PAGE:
Mom, after you die…?

7 Sep

“Mom, after you die, will I see you?”  I am washing dishes, and let the hot water run across my hands a bit longer than necessary, immersed as I am suddenly in the colors and buoyancy of each tiny bubble.  Has anyone – ever – answered this question effectively?

“I don’t know, Sweetheart.  Some people would say, ‘Yes.’ ”

“What will happen to me if you die?”  I have just asked her to go upstairs to begin her shower.  Is this a stall technique or genuine concern?  She knows every button made in my size and she has been a clingy monkey all day long.

“Mama would take care of you, of course.  But I don’t think we have to worry about that for a long, long time.”

“It – it probably wouldn’t happen, but – what if you and Mama died at the same time?”

I stop washing dishes finally and give her my full attention.  “Yes, it’s highly unlikely we’ll die at the same time.  But we do have a plan for that.  Just in case.”  She waits, staring at me with heartbreaking gravity.  I debate with myself.  Do I tell her the plan? Will that make it more real?  How much reality and how much reassurance?  Both are needed, and I am definitely off my game.  “Your sister would take care of you,” I tell her.  Yes, her sister who is 21 and just finishing college.

“Oh, good!”  She is visibly relieved, and looks as if she may scamper off with some other nighttime not-a-shower distraction, so I relax again, KNOWING that I cannot field these questions tonight – but halfway out of the room, she turns back and joins me again at the sink.  “What if Grace dies, too?  I mean – just – what if?”

“Honey, I really don’t think we will die anytime soon.  We all take care of ourselves and we are all very healthy.  But you have aunties and grandparents and uncles and friends and parents of friends who love you and look out for you, and they will all keep looking out for you no matter what. They would care for you.  You know that, right?  You would be okay.”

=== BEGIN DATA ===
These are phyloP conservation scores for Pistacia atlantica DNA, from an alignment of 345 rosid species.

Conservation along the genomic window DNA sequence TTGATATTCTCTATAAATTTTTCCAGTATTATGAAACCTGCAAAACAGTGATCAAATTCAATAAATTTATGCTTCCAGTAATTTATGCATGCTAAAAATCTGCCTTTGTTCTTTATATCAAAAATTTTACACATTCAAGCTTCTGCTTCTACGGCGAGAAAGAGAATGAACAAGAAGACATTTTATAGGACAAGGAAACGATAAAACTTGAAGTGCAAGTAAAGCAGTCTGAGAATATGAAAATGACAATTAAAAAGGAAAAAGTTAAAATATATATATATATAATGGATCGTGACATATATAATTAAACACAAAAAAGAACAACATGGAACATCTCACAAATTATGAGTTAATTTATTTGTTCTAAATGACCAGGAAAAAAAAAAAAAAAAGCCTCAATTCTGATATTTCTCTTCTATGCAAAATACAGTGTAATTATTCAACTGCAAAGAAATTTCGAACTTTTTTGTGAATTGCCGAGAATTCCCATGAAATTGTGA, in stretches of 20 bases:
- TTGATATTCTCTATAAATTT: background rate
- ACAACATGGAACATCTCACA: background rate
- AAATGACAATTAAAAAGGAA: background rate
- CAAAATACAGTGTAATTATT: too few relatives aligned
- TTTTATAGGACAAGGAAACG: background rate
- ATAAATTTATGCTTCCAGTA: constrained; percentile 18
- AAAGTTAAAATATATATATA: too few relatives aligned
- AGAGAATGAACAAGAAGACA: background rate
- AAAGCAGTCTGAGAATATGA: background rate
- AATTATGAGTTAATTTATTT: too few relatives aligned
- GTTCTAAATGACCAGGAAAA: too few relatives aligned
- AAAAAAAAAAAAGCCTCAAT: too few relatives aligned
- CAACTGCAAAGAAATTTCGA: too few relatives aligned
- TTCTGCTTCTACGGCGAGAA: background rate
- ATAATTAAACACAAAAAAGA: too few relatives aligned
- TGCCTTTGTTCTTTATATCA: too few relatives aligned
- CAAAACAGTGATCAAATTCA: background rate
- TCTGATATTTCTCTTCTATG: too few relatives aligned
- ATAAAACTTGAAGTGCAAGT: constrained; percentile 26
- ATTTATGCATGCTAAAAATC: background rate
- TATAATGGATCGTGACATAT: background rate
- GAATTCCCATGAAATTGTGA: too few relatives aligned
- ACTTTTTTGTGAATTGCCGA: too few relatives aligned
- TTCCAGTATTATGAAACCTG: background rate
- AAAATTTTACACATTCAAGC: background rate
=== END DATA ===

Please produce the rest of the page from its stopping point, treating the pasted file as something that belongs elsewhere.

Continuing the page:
“I would be sad.  I would be really, really, really sad.”

“Yes, and you would cry, and they would take care of you, and you would find a way through the sadness.”

Where does she get her tenacity?  Once she gets her teeth into a topic, my little girl will not let go.

For me this whole time, running under our conversation like a drumbeat swelling are two things – a worry and a memory – a worry for the stress in our lives which is not my business to share, and a memory from what feels like the middle of the night when I was nine or ten, a memory of me as a child sitting on the kitchen stool, a stool which for so many years had been my Time Out Chair (the naughty chair) and now wasn’t.  It was a simple two-step-stool topped by a seat with a short back.  They were pretty common in the 1970’s or 1980’s, I think, or anyway during my growing-up years.  Ours was pin-striped, maybe green or grey.  I remember walking down our dark hallway and sitting myself down on this stool at 10 or 11 at night, just once, watching my mom unload the dishwasher, plagued by the sudden comprehension that someday I would die.  Plagued by my own mortality.  I don’t know why.  I don’t think anyone in our lives was dying or sick, and it was long before talk of death permeated the walls of my house. But I remember being truly panicked, unable to return to bed.  I remember my mom unloading the dishwasher, just staying with me, talking some but mostly just staying with me until the panic subsided and I was ready to take myself back to bed.

I have no idea if this is how my daughter is feeling now, but she stops this line of questioning briefly, waiting until after her shower to pick up the threads. “What would you do without me, Mami?  What would you do if I died?” she asks then.

“I would cry more than I’ve ever cried in my whole life.” 

She kisses my cheek. I kiss the top of her head.

Then we snuggle in my big bed, reading The Care and Keeping of You, an American Girl book covering bra selection and puberty and hormonal mood swings, hair and foot care.  After a few days of browsing, reading and re-reading her favorite parts, we are now working our way through from start to finish. Tonight, we read the chapter on ears.  We learn a home remedy for swimmer’s ear.

Bedtime arrives.  I tuck her in with the usual care, and thunder claps send the bigger of our two dogs scurrying under her bed, so I stay by her side, petting them both for a long, long time.

When I stand to leave her bedroom, my daughter is fast asleep and our sweet spotted dog, her eyes never leaving my face, follows me downstairs.


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